Property Type: Residential
Neighborhood: Downtown  |  County: Ada  |  Building Status: Private  | 
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The historic Uranga House lies on the corner of 3rd and Bannock in Boise’s old East Downtown, and is a regular stop of the Boise Tour Train. The house was built in 1910 in the Boise City Original Townsite by an unknown architect for the family of Ruel Rounds, who was the first United States Marshall to the Idaho Territory. Rounds served as Marshall from 1902 to 1908, and was a very prominent member of the Boise community. At this point in it’s history, the house was appropriately named the Rounds House, and featured two stories, with 3 large dormers displayed from the top floor, funky rounded roof sections between the dormers, a sleeper porch, and the original geothermal heat system that is still being used today. Although it was previously believed that Rounds and his family occupied the house for some 35 years, a clipping from a November, 1917 edition of the Idaho Statesman reveals that Rounds sold the house to Clayton Davidson for about 6,000 dollars. Now, the history of the house gets a little sketchy here, it is believed that a basque family bought the house either from Davidson or another family, and were the ones that did the first large scale renovation.

This family completely changed the house and it’s style, making it look like more of a square, while adding some Spanish elements to the house, such as the stuccoed walls, and the shingles on the roof. The second floor was redone, bringing the floor out in flush with the ground floor, but keeping some of the style of the original Rounds House by adding similar dormers above the second floor, with a single dormer at the front of the house and two dormers on each side. Most of the external features that define the house today were added in this renovation. The upper floor was basically two long rooms with a single hallway running down the middle.

When the first Basque family and the Uranga family owned the house, the house was rumored to serve as a boarding house for Basque immigrants, using the upper floor rooms as bunk rooms. There isn’t any proof of this, and current owners have their doubts about this happening. What we do know is that the Uranga family was a very prominent family in Boise, especially within the Basque community, and the house served as a community center for some 50 years during the Uranga’s owning of the house.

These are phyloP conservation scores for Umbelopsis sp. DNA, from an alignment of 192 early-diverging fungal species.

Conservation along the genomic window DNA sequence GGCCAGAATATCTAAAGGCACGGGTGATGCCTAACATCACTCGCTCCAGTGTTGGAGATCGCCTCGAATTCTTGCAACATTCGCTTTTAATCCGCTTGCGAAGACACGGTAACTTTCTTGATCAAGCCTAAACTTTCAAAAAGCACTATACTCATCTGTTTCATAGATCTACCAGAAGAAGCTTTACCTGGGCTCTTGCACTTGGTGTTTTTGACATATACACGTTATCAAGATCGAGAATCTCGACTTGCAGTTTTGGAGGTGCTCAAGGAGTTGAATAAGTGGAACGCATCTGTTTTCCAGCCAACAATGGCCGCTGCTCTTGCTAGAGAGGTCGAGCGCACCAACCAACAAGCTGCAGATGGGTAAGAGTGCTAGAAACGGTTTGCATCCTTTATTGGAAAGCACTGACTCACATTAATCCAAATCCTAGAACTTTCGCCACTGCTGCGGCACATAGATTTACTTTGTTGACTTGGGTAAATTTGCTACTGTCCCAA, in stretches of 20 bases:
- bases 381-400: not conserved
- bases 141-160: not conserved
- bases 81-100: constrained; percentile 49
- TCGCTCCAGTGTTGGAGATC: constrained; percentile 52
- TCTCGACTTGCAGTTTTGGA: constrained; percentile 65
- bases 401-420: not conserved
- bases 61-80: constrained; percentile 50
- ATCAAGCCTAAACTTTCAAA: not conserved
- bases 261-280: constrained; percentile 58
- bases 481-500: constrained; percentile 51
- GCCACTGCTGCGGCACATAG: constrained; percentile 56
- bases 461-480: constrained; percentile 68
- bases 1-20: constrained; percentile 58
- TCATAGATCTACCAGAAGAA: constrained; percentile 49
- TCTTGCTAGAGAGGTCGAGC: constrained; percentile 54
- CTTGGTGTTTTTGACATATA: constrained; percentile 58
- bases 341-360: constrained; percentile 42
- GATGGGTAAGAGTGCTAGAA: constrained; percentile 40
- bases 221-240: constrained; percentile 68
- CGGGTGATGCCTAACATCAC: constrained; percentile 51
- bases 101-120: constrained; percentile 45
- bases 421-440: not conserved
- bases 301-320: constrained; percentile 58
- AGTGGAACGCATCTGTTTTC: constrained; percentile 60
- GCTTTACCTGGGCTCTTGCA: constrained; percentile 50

The house has been featured in exhibits at the Basque Museum in Downtown Boise. The house today is owned by the Nevin, Benjamin, McKay, and Bartlett Law Firm, who remodeled the building for commercial use. Important features of the house today that were not original include with eastern facing bay window, and the rounded arch entrance ways on the North and Western facing sides of the house. The rounded entrance is repeated upon entering the house, with a similar rounded archway immediately on the left of the door, and in the lower front windows of the house, which are complemented with curved corners at the top.

The fireplace uses a Spanish style tiling which is thought to be original to the first post Rounds renovation. The front staircase, which is very steep, still has its original metal wrought handrail. There are balconies on the left and back sides of the house, which were added during the first large renovation. The owners actually aren’t sure if these are safe to stand on, but the owner we interviewed told us we could take the risk and stand on the back one during our interview to have a good view of downtown Boise. All of the windows in the house have the top part of the window divided into 6, and the bottom undivided.

There is a back staircase, which was most likely a servants staircase, which is also very steep and at the back of the house. There is a basement, which houses the original Geothermal energy connections of the house. The two rooms on the 2nd floor have been largely divided into offices and a bathroom. In terms of style, the house is largely eclectic. There is not much symmetry besides the actual shape of the house aside from the bay window, and the placement of windows seems largely random. The house does have a classic spanish/basque feel to it, complemented by the Shingles, the stucco walls, and the green and red colored windows which represent the basque flag. The roof does hang out noticeably over the house, and over the dormers.

You can see by comparing the Uranga house old photo to the current house that a concrete fence has been removed from the east yard. The house has an essential Spanish colonial feel. A trip to the basque museum might well be warranted for the near future for us.